Teachers ‘would feel more comfortable’ if they had vaccine before reopening schools, says head

The head of an independent day and boarding school has highlighted the importance of teachers getting the Covid-19 vaccine ahead of school reopenings

The head of St Margaret’s School in Hertfordshire has highlighted the importance of vaccinations for teachers as schools are set to reopen to all pupils on 8 March.

“I, like many others, saw the benefit in teachers getting vaccinations early,” said Lara Péchard.

“The Government has quite rightly put a big push on getting schools open again but it is quite hard to have these conversations with teachers if those vaccinations aren’t coming through in time. The anxiety is understandable.

“The argument that you are potentially taking the vaccine from someone who is more vulnerable is a tricky one and I wouldn’t want to be the one making that decision. But there is a real balance here, our teachers are going to be teaching hundreds of children face to face and I know most of them would feel more comfortable if they had a vaccine in their arm.”

Paul Whiteman, general secretary of the National Association of Head Teachers, said the Government “must prioritise all school staff for vaccination”. Doing so, said Whiteman, will not only protect staff, but reduce the need for further disruption.

The Government has quite rightly put a big push on getting schools open again but it is quite hard to have these conversations with teachers if those vaccinations aren’t coming through in time – Lara Péchard, St Margaret’s

Currently there are no plans to offer school staff prioritisation in the Covid-19 vaccine rollout.

“As such, there are currently no plans to deviate from the advice set out by the JCVI and prioritise teachers, school or childcare staff during the first phase of deployment unless these individuals are over 50 or have an underlying health condition which place them in priority cohorts 1-9,” the Government said in response to a petition.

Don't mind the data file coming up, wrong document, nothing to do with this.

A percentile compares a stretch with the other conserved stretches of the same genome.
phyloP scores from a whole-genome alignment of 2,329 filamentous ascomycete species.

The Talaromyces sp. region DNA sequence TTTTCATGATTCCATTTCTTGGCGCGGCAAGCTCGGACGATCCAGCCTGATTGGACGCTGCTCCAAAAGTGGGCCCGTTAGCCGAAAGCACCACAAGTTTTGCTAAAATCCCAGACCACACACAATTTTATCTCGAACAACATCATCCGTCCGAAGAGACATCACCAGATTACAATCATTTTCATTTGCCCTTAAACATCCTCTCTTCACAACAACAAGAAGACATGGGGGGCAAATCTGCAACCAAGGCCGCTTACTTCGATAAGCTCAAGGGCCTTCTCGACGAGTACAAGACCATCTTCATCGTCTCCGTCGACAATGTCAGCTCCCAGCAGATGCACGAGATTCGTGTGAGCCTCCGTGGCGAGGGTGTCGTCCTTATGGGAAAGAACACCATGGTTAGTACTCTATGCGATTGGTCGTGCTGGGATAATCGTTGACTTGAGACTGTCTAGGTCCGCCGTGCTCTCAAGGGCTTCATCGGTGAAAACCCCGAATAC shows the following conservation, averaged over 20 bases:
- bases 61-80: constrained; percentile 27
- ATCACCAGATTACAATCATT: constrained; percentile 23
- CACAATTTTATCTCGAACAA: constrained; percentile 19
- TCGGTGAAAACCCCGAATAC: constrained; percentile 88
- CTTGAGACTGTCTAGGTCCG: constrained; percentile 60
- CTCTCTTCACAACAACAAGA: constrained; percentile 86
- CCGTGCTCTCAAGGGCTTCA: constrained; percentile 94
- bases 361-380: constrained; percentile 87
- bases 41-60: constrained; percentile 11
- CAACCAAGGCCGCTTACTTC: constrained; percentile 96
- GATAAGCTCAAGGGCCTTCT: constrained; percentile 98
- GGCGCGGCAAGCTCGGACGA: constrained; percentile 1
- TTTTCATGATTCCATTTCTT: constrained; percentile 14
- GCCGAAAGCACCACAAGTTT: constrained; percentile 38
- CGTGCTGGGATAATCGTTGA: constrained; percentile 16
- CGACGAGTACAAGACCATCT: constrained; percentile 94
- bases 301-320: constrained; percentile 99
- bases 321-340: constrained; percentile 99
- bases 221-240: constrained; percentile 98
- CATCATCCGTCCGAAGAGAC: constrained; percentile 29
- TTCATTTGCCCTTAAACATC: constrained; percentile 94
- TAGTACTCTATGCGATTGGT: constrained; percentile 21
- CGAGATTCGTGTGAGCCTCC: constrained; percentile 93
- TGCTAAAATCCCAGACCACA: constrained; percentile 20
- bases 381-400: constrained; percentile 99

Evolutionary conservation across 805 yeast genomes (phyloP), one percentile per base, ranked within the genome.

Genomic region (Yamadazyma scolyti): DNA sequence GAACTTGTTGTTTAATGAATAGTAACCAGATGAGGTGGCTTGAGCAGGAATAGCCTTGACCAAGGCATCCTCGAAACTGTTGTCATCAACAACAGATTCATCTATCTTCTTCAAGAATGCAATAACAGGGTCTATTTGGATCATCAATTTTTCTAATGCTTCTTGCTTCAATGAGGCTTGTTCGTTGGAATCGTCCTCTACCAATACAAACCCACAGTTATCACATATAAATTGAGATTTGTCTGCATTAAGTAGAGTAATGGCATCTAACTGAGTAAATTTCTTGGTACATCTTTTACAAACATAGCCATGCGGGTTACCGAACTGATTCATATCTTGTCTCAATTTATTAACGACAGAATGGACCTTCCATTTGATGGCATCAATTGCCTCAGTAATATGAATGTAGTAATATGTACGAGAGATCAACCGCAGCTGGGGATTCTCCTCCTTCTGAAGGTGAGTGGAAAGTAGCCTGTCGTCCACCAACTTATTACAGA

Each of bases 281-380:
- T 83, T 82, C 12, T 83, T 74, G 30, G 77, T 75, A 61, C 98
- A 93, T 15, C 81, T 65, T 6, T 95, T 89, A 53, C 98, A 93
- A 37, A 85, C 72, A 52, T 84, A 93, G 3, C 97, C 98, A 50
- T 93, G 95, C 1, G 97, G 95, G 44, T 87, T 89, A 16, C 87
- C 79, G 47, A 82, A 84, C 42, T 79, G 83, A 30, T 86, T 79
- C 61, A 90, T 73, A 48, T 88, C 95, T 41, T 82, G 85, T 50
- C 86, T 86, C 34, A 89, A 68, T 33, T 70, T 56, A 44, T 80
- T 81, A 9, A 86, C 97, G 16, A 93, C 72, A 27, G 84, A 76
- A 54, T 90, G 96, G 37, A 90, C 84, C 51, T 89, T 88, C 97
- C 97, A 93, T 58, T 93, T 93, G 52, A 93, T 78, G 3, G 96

The Government said rolling out an asymptomatic testing programme to staff in primary and nursery schools, and rapid testing in secondary schools, will support the full reopening.

‘Headaches’ for schools

Péchard said she is “delighted” that all pupils will return in March, but bringing all pupils back at the same time creates “headaches” for schools.

“Ensuring that the whole process runs smoothly and is as safe as possible is paramount. There are concerns for many schools around how they will test everyone in advance. We plan to have everyone back on 8 March at my school and we are fortunate to have the facilities in place to be able to test everyone safely in advance of their return. Some larger, more cramped schools across the country may not be so fortunate and will find this very difficult.”

Péchard said in order to protect vulnerable members of staff there will be an aspect of remote learning continuing in March for a few weeks at least.

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